This week I went to an exhibition of Gustave Moreau’s work on the theme of the femme fatale. ‘Here she comes, you’d better watch your step…’ Yes it’s nigh impossible to shrug off that Velvet Underground song whenever the words ‘femme fatale’ come into your orbit, and the sound of that haunting yet faintly comic German accent of Nico’s.…’She’s-going-to-break-your-heart-in-two. It’s true’. Let’s get it out of your system so we can move on.
Gustave was painting ‘fatal women’ during the 19th Century when the idea of the dangerous seductress was wedded to the term ‘femme fatale’. Fast forward to the ‘40s film noir era, and duplicitous women with toxic allure were turning up everywhere, accompanied by men rendered powerless by their charms. In the 1947 film ‘Dead Reckoning’, Humphrey Bogart as Rip Murdock, tries to save his buddy Johnny from lounge singer Coral ‘Dusty’ Chandler with this line: ‘Johnny, why don’t you get rid of the grief you’ve got for that blonde, whoever she is? Every mile we go, you sweat worse with the same pain. Didn’t I tell you all females are the same with their faces washed?’ Read that last line again and again. I promise it’ll keep making you laugh.
In the ‘40s, if you were a femme fatale, you were usually beautiful, self-interested, unfaithful, scheming and venal. These days it seems a woman just has to wear red lipstick and be skilled at the art of the pick-up to earn the moniker. But if Gustave Moreau’s pantheon is anything to go by, the femme fatales of Biblical times, Greek mythology and Imperial Rome make modern-day and ‘40s ‘fatal women’ look like Doris Day.
Roman empress Messalina, wife of Claudius, when not persuading Claudius to bump off her children’s rivals to the throne – and anyone else who looked at her askance – was indulging her considerable sexual appetite. Supposedly, she had a competition with a prostitute as to who could take the most lovers in a single night: Messalina won with a score of 25. The story goes that Messalina rewarded Claudius’s tolerance of her murderous whims and cuckolding by scheming to have him killed so she could install her lover Silius as emperor. Unfortunately for Messalina, Claudius discovered the plot and ordered his soldiers to execute her. Messalina was decapitated in front of her mother.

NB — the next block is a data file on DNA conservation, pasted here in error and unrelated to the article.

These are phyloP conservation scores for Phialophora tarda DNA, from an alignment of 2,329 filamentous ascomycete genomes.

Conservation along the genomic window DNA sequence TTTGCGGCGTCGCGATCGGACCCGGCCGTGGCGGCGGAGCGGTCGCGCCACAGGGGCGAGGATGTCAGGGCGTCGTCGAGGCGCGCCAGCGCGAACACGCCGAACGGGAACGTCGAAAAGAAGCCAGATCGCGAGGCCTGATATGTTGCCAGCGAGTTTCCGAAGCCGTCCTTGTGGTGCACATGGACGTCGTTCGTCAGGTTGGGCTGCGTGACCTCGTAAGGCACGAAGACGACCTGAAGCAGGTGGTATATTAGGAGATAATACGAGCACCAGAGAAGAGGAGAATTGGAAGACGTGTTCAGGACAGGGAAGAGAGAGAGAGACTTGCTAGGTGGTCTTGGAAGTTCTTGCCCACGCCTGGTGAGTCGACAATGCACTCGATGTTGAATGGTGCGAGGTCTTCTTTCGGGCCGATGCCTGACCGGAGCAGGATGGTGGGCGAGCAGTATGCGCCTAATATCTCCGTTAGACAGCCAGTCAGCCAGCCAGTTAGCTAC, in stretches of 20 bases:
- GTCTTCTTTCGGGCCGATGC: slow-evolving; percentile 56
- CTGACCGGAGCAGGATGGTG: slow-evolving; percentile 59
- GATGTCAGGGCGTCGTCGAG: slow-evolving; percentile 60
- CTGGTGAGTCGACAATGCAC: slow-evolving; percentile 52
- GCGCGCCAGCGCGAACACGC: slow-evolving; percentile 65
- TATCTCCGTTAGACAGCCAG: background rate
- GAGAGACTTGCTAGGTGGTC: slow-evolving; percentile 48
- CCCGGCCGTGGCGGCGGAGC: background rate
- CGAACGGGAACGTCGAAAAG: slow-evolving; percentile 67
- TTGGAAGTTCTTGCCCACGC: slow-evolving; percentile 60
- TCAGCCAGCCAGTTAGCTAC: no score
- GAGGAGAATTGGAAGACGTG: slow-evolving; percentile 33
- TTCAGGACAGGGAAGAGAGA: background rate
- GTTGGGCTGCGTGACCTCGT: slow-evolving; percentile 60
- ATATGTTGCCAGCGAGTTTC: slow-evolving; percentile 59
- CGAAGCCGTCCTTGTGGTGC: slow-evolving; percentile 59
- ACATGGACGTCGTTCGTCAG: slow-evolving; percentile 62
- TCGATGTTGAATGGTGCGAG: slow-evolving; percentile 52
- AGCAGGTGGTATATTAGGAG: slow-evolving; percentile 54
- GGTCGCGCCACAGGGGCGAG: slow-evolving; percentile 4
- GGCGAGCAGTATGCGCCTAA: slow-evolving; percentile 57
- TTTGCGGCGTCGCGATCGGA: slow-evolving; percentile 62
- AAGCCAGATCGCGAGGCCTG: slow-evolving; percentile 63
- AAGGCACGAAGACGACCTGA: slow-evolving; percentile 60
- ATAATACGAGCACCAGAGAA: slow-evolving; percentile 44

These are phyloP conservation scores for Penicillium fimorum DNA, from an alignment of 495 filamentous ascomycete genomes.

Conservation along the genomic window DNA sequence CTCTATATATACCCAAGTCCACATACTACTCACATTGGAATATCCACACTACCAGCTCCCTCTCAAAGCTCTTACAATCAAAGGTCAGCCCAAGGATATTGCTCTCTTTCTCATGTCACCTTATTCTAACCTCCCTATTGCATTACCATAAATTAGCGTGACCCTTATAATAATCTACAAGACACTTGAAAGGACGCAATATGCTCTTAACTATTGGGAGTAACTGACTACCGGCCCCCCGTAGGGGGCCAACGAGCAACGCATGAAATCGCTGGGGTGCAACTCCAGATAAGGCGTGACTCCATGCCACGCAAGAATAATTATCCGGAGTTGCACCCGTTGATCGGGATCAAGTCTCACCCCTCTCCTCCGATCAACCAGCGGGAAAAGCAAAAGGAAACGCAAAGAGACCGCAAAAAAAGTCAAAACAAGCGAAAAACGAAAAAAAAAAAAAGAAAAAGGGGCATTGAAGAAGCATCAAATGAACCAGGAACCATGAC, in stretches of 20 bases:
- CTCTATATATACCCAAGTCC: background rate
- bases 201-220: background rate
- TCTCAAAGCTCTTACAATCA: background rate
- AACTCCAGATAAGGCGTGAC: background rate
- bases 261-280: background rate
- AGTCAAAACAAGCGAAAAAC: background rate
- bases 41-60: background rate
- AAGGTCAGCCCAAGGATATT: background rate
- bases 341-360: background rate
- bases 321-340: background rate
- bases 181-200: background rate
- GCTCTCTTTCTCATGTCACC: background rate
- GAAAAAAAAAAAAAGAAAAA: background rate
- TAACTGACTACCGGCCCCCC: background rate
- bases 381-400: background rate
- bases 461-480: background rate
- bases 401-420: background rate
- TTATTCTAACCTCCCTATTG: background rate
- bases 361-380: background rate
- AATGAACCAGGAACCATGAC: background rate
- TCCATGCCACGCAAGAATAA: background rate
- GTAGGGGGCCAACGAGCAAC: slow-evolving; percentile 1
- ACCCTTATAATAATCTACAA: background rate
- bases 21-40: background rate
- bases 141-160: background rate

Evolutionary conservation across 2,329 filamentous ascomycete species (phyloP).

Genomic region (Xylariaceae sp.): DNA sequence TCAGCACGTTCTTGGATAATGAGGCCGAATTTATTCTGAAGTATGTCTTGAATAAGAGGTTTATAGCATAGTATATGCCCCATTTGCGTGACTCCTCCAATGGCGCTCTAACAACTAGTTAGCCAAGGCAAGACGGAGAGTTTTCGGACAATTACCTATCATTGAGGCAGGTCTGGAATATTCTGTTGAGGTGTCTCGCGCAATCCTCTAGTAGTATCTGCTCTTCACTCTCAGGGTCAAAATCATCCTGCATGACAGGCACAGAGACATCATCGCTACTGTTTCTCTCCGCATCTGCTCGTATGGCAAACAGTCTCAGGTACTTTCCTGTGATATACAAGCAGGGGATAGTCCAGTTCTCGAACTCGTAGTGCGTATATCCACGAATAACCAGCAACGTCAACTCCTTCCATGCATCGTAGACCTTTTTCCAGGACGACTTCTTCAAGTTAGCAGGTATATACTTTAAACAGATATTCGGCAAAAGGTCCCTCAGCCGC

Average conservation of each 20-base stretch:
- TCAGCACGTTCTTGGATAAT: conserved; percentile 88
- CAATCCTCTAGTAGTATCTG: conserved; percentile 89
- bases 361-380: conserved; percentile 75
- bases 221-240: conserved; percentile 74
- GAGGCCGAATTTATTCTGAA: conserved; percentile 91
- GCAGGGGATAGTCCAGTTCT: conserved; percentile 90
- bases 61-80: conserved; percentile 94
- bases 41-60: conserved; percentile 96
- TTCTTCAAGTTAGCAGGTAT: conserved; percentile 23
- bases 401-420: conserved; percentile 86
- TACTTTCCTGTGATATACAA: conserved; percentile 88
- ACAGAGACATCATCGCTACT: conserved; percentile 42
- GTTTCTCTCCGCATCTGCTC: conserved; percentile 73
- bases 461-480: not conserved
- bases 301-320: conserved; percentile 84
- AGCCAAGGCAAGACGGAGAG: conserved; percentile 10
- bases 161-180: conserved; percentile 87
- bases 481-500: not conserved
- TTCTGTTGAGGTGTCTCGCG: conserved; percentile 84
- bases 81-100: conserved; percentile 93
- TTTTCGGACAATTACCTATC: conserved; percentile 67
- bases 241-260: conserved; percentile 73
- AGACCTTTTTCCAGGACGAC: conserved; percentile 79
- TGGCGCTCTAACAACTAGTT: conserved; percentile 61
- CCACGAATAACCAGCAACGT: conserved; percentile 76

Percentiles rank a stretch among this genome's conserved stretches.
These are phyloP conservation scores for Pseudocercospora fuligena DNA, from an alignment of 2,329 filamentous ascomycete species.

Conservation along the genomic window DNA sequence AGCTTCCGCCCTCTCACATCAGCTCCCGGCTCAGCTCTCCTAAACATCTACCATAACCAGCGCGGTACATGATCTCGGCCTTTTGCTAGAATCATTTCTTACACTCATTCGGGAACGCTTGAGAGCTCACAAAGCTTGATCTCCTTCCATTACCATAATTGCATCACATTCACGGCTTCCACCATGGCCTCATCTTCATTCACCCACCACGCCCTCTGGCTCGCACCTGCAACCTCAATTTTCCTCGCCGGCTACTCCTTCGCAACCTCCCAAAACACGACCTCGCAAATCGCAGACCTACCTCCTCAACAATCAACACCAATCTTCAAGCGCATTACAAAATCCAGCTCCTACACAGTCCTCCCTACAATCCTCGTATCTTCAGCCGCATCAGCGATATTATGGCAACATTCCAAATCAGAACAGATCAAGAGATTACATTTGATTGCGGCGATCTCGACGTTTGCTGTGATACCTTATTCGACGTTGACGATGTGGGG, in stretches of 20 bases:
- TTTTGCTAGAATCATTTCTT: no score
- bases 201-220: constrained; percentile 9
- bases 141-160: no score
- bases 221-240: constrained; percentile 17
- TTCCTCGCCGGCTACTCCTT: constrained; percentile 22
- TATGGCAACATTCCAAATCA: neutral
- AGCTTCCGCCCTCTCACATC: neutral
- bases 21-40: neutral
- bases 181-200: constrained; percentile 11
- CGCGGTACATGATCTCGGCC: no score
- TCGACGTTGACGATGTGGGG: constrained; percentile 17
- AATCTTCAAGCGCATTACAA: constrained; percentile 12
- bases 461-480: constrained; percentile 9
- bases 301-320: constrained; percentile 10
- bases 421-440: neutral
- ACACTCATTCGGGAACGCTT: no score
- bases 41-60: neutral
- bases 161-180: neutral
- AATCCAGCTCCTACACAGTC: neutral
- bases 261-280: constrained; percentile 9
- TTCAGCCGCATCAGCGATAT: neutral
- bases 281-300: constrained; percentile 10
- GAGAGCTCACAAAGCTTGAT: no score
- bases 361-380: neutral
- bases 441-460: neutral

Yes, she of the ‘dance of the seven veils’ – except that was just poetic license on Oscar Wilde’s part. Salome did perform a dance for her step-father King Herod that was so, um, moving, that he agreed to carry out any deed she suggested. Salome requested that the head of John the Baptist be removed from his neck and then be arranged just-so on a platter. Salome had been put up to this by her mother, Herodius, whom John publicly derided because she had previously been married to Herod’s half-brother. John really should have minded his own business.
The story of Delilah is one of those charming Biblical tales told to little children to deliver morality messages. In this case, the message is that women can’t be trusted. They will discover the source of a man’s strength and then studiously remove it, leaving the male weak and at the mercy of his enemies. Delilah, the traitorous hussy of this story, was lover to Samson, whose strength was such that he slayed an entire army with the jawbone of an ass. (Don’t you just love the Bible?). The Philistines offered Delilah cash to discover the secret to Samson’s strength, so while Samson was dozing in post-coital bliss, she whispered in his ear: ‘Samson, you’re so big and strong. Do you work out? Is it steroids? What’s your secret, honey?’ Samson replied. ‘Wha’? Oh. It’s all in the hair.’ Snip, snip. Samson woke with a short-back-and-sides and was blinded, then enslaved by the Philistines. As to whether Delilah bought shoes or a new donkey with the money she received, we will never know, as this part of the story was not recorded.
Actually, it’s generally agreed that the Sirens, described as bird-women or mermaids, weren’t bad as such, but they were fatal. Greek mythology has it that these bird-women/mermaids spent their days hanging out on an island singing with voices so seductive that passing sailors were ineluctably drawn to them, only for their ships to be smashed against the rocks. Moreau’s painting depicts the story of Odysseus, who wanted to hear the Sirens’ song without coming to harm, so had his men plug their ears with beeswax and tie him to the ship’s mast. On hearing the Sirens’ song, Odysseus begged his sailors to untie him but as he’d previously ordered them not to do this and they couldn’t hear him anyway, they ignored him, choosing instead to eat lunch (including Odysseus’s share) and wolf-whistle at the Sirens as they passed by.
Gustave Moreau and The Eternal Feminine is on at the National Gallery of Victoria until 10 April.